By Dirk Hoffman email@example.com
Lee Ann Patterson counts her blessings each and every day.
Working at the Amputee Treatment Center, 8388 Lewiston Rd., Batavia she is reminded on a daily basis how fragile the human body can be. But she also witnesses the strength and resilience of the human spirit.
Patterson feels fortunate she has been able to enjoy a job that brings so much personal satisfaction from helping others regain their lives.
The Amputee Treatment Center is operated by Michael Love Associates, Inc., of which Patterson is vice president and Love is president. The center has been in business since 1983.
Patterson, an Elba native and Bergen resident, graduated from Genesee Community College where she studied accounting and secretarial.
She said she knew she always wanted to be self-employed and feels fortunate to have a ‘‘wonderful career.’’
(EDITOR’S NOTE: The following interview with Lee Ann Patterson was conducted by news editor Dirk Hoffman Sept. 22 at the Amputee Treatment Center, 8388 Lewiston Rd., Batavia.)
What is most common cause of amputations?
Disease is by far the most common cause. And it is usually due to poor circulation, diabetes or cancer. Accidents are fewer, but we have a lot of younger and middle-aged patients due to motorcycle accidents. And of course, there are also motor vehicle accidents. The most common amputation is below the knee. About 70 percent of all amputations are below the knee.
There must be a heavy emotional component for someone who has lost a limb or part of a limb. Do you provide counseling services as well?
Sometimes we end up doing that because getting fitted for a prosthesis is a pretty intimate process. To get a prosthesis, you are going to be seen several times for the casting, the fitting and the final delivery. Now with the Internet, there is so much exposure it is not as traumatizing. It is still traumatic, but years ago when a person had their leg amputated, they felt completely alone because they did not know anybody else who had undergone the same thing. There is a lot of psychological interaction. You try to be positive. Sometimes I bring in other patients who are more than willing to talk to somebody who is a new amputee. It is something we provide if we think they need it.
And all the work from measuring and manufacturing is all down in-house?
Yes, thanks to the skill of Michael and George Hall Jr., the third member of our team. George, our senior prosthetist, has been in the field for 45 years. And every person is different, nothing is the same. So it is like a brand new project everytime. You cannot just grab something from a box and be done with it. There are a lot of different parameters and you need to think about what the patient is going to want to do and design it around that. Weight and activity are the two big things. When we take a cast it is like an hour process right there.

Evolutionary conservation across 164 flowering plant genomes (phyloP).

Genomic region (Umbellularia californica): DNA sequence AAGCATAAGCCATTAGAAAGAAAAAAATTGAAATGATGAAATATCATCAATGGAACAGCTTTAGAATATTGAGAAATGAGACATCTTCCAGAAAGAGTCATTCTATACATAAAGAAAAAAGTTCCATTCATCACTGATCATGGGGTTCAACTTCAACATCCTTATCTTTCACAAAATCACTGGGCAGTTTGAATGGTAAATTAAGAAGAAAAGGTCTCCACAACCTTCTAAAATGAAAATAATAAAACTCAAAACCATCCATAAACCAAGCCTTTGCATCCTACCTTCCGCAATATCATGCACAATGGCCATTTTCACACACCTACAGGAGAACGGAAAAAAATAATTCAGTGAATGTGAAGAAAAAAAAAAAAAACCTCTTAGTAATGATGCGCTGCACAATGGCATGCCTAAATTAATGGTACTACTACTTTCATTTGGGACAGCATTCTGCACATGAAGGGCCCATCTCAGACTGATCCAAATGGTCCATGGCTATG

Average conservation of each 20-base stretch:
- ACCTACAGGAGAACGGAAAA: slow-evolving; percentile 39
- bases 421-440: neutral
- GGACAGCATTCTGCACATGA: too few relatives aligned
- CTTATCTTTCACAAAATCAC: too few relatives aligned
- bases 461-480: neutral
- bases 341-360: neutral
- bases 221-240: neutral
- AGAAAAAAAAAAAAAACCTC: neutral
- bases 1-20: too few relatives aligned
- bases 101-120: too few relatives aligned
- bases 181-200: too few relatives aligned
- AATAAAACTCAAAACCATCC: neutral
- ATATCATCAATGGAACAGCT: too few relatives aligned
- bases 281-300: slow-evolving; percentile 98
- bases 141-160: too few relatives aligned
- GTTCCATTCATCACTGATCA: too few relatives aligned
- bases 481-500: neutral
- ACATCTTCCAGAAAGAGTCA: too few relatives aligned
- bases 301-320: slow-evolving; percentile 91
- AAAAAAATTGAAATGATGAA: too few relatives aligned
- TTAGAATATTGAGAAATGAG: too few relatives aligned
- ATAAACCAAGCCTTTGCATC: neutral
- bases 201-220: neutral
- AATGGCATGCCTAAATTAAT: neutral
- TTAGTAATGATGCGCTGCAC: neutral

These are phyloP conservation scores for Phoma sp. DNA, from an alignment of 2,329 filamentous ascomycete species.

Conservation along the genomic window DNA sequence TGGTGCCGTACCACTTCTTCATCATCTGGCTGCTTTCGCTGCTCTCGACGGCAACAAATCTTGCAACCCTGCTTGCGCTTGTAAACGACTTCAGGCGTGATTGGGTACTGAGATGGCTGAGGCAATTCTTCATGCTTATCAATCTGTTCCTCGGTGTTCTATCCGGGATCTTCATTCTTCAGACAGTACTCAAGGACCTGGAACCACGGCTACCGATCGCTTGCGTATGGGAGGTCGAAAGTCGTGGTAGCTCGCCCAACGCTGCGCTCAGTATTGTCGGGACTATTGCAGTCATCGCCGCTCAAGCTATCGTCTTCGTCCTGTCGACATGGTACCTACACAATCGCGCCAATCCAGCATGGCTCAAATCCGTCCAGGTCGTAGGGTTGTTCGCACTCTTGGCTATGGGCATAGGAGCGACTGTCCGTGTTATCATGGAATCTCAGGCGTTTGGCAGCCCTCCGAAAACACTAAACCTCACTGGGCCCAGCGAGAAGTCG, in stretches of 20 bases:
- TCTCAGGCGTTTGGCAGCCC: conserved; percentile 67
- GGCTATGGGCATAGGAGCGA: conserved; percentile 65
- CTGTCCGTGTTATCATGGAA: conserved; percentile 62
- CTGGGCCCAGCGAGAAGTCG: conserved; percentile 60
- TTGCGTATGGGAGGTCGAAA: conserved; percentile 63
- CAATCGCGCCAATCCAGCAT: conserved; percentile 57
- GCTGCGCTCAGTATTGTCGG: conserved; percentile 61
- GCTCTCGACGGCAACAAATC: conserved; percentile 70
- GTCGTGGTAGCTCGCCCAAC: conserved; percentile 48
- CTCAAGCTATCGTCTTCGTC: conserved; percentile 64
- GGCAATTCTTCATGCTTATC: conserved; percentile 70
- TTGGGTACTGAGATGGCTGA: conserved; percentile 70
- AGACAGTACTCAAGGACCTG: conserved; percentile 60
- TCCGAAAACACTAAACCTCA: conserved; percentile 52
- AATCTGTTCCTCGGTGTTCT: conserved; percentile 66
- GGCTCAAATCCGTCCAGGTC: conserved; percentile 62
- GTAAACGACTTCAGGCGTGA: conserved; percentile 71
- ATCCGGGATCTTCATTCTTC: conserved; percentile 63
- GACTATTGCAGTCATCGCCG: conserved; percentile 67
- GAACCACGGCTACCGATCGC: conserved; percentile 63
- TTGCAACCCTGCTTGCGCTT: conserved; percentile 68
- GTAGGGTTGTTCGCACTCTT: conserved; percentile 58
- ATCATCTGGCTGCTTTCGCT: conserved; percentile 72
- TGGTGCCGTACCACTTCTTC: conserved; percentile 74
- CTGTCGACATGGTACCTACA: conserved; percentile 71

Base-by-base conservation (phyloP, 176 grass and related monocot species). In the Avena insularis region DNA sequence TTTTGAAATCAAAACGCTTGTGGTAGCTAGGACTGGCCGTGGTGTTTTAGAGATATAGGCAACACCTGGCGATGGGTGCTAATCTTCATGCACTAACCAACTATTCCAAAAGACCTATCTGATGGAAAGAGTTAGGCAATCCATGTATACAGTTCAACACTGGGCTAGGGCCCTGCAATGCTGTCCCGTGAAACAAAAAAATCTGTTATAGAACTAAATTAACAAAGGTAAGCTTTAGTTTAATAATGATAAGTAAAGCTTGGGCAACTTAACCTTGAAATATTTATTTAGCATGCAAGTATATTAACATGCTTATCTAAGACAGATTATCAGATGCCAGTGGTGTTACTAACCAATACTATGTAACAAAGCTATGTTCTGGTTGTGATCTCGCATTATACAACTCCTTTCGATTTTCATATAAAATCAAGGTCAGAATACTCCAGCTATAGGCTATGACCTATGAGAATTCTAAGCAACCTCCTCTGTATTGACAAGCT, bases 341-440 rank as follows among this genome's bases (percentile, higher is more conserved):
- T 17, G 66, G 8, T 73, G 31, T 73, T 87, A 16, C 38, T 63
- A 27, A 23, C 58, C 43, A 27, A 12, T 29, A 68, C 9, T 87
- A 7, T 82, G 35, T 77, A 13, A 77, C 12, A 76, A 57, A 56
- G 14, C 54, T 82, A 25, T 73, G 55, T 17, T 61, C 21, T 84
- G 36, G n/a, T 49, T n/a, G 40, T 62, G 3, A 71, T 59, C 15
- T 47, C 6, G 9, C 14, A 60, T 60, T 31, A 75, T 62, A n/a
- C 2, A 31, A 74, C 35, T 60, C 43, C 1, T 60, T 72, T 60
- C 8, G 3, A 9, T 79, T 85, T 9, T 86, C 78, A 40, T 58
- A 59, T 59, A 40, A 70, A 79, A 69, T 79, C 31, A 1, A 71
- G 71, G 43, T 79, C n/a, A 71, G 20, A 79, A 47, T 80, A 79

How has the landscape changed as far as billing insurance under Obamacare?
It is exponentially harder. I have worked with Mike for 32 years and when we started it was pretty basic, the patient came in and we figured out what they needed, what was best for them, and the insurance company paid, pretty straight forward. And now, the patient still needs the same thing, and yet it is another party, the insurance company, dictating how we’re doing it, what we are doing, every step of the way. It went from where the patient could get anything they wanted, basically, to now where they are restricting what the patient can get. It’s not even on their fee schedule. There are things out there, great technological advances, that we could be putting on a patient, but if the insurance company has an antiquated fee schedule, you’re not going to get it. For instance, Excellus/Blue Cross & Blue Shield, they seem so modern on the TV commercials, but they pay at the 2008 fee schedule. And Medicaid pays at the 1977 fee schedule.
That must be very frustrating for you?
Absolutely, because the bottom line is no patient comes to see me unless they need something in a bad way. You know, it’s not like cosmetic surgery. All of our patients are in desperate need of our services.
What is the absolute best part of your job?
Well, there is nothing better than the feeling you get when you restore someone’s life. A person who comes in and they don’t know what’s going to happen, they don’t know what it’s going to be like and then to have them come back in and say ‘‘hey, I was out on the dance floor’’ or ‘‘I’ve been to the casino now.’’ Whatever age it is, that is just wonderful. Despite insurance, that is the best part. It is truly rewarding and what job is like that? When it happens, it is just wonderful.
What about being self-employed appealed to you?
Well, I’m an only child. I just felt I was confident enough that I could do anything. And Mike hired me back then and we have built this company up together and it has been quite successful. I have been able to dip my hand into anything, honestly. I had to get our computers going from the ground up and all that that entailed. I designed our website, advertising. I do a little bit of everything. I handle all the payroll and all the healthcare billing, everything to run the office.
Family: Husband, Bob.
Pastime: ‘‘Enjoying nature.’’
Favorite Food: Seafood.
Favorite Book: Pillars of the Earth
Favorite Music: ‘‘I love the blues. We had The Ghost Riders play at our wedding.’’
Dinner partner of choice: ‘‘My deceased relatives that I never met. I would like to know more about them.’’
People would be surprised to know: ‘‘I’m artistic and I have a great sense of direction. I can be anywhere and know where north is.’’
Dislike: Hateful people, negativity.
Genesee County’s best-kept secret: The Bergen Swamp is right on the edge of our property. Most people don’t know anything about it, but it is beautiful.